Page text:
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Lack of parental leave drives employee turnover

Sharon Florentine | Oct. 30, 2014
Not offering flexible family leave to employees may send your top talent heading for the door.

parental leave retention
Credit: ThinkStock

Most organizations quote cost as the major objection to offering paid parental leave, but it's a "straw man" argument according to studies that prove not having such programs and policies in place is the real budget buster. Multiple studies have shown that companies that adopt parental leave policies and flexible work options for parents have higher employee engagement and retention; higher employee productivity and a lower rates of absenteeism. For companies looking to retain their talent, policies that allow for work-life balance are critical to the bottom line.

The True Cost of Turnover in Tech

According to research from the Center for American Progress, it costs approximately 20 percent of an employees' salary to replace them. The study revealed that the costs of high turnover levels can potentially be avoided by implementing basic workplace flexibility and leave policies. "Workplace policies that improve employee retention can help companies reduce their turnover costs. Family-friendly policies such as paid family leave and workplace flexibility help retain valuable employees who need help balancing work and family. For example, research has found that access to any form of parental leave makes women more likely to return to work after giving birth, "according to Heather Boushey, a senior fellow at the Center for American Progress.

The brief points out that it costs employers in three areas, the productivity lost when someone leaves, the costs to hire and train their replacement and the slower pace as the new employee gets up to speed. Are these costs when added up more expensive than offering maternal/parental leave?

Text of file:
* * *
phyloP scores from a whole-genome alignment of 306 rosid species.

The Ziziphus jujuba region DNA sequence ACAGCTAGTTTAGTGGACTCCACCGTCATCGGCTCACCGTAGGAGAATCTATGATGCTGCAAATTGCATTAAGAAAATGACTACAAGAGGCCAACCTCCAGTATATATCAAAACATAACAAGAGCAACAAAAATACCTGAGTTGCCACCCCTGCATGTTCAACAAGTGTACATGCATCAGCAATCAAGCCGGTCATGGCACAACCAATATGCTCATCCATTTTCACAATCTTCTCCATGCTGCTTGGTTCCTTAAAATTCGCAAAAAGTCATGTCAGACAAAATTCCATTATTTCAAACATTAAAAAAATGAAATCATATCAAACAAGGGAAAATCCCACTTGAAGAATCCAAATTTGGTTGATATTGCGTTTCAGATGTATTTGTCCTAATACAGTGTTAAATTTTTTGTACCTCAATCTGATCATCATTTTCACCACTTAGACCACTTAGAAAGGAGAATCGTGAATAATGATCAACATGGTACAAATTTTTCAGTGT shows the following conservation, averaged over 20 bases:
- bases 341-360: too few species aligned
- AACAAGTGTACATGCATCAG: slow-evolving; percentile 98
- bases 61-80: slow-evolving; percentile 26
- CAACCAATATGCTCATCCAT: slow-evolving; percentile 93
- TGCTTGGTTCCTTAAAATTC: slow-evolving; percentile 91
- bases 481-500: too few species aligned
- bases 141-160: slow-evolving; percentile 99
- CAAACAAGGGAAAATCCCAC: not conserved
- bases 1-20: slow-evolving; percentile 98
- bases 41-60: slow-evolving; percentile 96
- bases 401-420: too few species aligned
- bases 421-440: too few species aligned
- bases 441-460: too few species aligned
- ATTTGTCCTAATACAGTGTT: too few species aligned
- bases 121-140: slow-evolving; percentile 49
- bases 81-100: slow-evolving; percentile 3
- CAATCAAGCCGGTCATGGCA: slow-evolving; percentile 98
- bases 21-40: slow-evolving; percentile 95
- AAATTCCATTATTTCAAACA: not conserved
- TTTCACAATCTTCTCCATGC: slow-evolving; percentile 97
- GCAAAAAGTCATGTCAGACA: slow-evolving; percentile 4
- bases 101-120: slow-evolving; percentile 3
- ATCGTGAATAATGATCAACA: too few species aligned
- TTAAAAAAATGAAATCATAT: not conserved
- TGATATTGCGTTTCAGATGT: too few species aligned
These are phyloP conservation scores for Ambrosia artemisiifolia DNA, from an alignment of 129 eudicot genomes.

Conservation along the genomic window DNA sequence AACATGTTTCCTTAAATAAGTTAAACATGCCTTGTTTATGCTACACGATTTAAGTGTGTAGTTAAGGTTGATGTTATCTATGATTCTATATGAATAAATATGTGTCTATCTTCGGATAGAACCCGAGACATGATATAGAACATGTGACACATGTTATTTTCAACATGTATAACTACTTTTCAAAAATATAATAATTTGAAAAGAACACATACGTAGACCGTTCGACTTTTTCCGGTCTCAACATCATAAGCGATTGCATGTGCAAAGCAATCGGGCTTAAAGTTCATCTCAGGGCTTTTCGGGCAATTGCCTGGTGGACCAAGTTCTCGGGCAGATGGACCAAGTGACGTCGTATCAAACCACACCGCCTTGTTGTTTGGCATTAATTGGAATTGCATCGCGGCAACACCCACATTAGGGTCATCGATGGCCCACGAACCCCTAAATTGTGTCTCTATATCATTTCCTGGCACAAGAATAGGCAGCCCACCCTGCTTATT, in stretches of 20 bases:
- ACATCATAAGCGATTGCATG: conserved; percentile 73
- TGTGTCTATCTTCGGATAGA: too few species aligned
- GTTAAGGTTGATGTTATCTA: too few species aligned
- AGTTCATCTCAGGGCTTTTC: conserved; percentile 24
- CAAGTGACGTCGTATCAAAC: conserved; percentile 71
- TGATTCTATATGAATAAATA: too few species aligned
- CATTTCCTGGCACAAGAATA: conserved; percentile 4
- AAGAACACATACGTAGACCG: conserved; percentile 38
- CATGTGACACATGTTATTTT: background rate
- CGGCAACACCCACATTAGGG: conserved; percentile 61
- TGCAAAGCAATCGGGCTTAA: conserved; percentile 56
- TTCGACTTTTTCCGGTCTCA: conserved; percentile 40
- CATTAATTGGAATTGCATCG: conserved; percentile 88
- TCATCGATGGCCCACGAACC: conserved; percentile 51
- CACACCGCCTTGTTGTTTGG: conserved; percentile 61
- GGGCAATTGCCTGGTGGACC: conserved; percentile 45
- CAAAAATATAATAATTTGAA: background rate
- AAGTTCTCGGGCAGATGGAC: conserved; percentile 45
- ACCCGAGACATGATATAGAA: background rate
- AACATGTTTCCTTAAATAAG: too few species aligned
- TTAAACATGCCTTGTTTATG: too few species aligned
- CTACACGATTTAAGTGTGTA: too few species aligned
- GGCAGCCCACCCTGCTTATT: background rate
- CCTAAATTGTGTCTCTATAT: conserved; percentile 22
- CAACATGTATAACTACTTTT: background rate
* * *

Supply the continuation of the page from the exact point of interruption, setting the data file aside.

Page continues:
"Generally speaking, organizations' main concern is the cost of paid parental leave programs. A lot of companies will say, "There's no way I can afford to offer so much leave, but, then, what? They don't understand they'll often have to pay more if talented, skilled and very valuable employees leave," says Chris Duchesne, vice president of global workplace solutions at Ultimately he agrees that the cost of losing talented, engaged and motivated people, especially in the booming job market of the IT industry, can be exorbitant.

"These kinds of programs make employees all the more engaged, all the more loyal, and especially for women, if they take leave available to them, they feel the company is more supportive and is invested in their future, and they will more than likely return to the same company," Duchesne says.

Research from the National Partnership for Women and Families supports Duchesne's assertion that when workers don't have access to paid leave, they are more likely to need to leave their jobs. Paid leave reduces the associated turnover costs of search, recruitment, loss of productivity, training and also encourages valued workers to stay not just in the labor force, but with the same employer.


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